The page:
Viruses that are transmitted by aphids can cause significant crop losses. In 2015 alone, carrot growers across the UK lost up to 15% of their crop at a cost of £20 million to the industry.
Growers are struggling to control aphids because resistance has developed to many commercial insecticides and very few new pest control products are entering the market.
Working alongside fourth-generation fresh produce company, Huntapac Produce, bespoke field margins that attract beneficial insects are being designed and tested in carrot fields through a PhD part-funded by Waitrose.
Rothamsted PhD student Hannah McGrath heads to Shropshire, where her wildflower strips are being trialled by commercial carrot growers Huntapac.
The 13 million carrots in this field are destined for supermarkets across the country.
Unlike traditional field margins, Hannah’s wildflower strips run right through the middle of the crop – so that beneficial insects are attracted into all parts of the carrot field.
These include predatory ladybirds and parasitic wasps that help reduce virus-carrying greenfly numbers, as well as vital crop pollinators like butterflies and bees.
The greenfly, otherwise known as the willow-carrot aphid, is a major pest of carrots, parsnips and celery, spreading several nasty viruses to plants.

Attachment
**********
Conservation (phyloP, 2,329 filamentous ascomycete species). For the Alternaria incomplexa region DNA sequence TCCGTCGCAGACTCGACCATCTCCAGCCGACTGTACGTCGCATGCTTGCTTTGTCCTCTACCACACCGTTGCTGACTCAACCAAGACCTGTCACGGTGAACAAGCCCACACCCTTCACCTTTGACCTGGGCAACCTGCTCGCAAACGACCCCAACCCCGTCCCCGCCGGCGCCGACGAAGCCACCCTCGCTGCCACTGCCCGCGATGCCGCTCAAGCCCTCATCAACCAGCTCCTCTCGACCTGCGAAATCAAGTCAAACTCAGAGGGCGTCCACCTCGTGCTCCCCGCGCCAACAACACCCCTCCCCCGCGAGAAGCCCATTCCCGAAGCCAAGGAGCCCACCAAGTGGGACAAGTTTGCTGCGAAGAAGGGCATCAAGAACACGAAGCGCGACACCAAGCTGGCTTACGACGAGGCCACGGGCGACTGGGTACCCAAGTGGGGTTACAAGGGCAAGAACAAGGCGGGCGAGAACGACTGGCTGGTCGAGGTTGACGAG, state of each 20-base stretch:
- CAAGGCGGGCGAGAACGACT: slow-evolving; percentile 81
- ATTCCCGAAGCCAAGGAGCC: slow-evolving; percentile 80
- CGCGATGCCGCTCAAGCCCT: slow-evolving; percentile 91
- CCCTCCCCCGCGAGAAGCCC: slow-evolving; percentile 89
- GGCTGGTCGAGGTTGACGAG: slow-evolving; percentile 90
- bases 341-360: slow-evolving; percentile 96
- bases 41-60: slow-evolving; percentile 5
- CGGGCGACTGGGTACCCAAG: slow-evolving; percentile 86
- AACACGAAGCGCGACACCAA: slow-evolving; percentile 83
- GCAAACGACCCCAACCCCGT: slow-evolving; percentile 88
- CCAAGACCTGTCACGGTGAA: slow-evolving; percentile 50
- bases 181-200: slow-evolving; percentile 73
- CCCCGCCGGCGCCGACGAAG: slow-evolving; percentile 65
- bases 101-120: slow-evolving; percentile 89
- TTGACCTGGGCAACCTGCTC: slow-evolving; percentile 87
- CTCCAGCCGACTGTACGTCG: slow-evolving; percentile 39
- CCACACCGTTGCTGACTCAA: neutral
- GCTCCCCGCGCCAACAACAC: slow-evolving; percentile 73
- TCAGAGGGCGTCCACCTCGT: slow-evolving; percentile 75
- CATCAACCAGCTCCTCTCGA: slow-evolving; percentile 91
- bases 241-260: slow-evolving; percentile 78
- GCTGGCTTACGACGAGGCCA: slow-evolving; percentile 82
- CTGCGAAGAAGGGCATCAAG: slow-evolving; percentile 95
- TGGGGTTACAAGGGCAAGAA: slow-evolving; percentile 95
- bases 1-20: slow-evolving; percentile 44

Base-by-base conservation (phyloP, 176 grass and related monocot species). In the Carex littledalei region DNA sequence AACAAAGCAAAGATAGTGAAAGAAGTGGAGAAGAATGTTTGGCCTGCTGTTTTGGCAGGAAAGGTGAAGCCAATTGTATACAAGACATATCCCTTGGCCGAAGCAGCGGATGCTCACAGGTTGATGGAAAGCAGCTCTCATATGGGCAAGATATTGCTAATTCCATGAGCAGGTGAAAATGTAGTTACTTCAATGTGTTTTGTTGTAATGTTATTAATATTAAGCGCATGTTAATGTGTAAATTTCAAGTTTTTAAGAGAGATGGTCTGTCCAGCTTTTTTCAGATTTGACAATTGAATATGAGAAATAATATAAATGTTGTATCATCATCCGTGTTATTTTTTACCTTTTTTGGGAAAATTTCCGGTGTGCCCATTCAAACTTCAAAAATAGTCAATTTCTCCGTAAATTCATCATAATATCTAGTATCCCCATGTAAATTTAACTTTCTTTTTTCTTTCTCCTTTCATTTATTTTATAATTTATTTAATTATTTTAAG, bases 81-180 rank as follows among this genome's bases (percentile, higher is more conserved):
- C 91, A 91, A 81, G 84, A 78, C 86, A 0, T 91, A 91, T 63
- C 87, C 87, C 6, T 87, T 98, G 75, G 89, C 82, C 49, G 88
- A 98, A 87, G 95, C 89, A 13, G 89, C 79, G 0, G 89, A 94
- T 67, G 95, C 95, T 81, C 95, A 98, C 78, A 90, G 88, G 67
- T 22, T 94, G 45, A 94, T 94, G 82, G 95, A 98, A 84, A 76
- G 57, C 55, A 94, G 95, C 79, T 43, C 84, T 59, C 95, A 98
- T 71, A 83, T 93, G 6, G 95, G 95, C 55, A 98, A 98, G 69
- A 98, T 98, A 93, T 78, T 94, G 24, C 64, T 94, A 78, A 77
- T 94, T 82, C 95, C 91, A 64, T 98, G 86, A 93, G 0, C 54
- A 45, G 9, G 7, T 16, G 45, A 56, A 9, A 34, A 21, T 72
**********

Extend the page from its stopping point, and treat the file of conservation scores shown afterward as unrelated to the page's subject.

Carrots from diseased plants can be smaller, have more root hairs and can’t be sold - which significantly affects farm profits.
Hannah works with farmer Ben Madarasi to design the best wildflower mix for his carrot fields, and the pair meet regularly to discuss the trial's latest developments.
The positions of diseased carrot plants are plotted using GPS to give Ben a map of where greenfly have been feeding.
Armed with detailed information on disease and pest locations, Ben can make decisions about when to spray pesticides and whether those sprays are necessary.
The data also help inform the optimum time to harvest his carrots from different areas of the field.
By collaborating with commercial carrot growers, Hannah can help to design more effective seed mixes and understand how wildflower strips can best improve the productivity of their crop.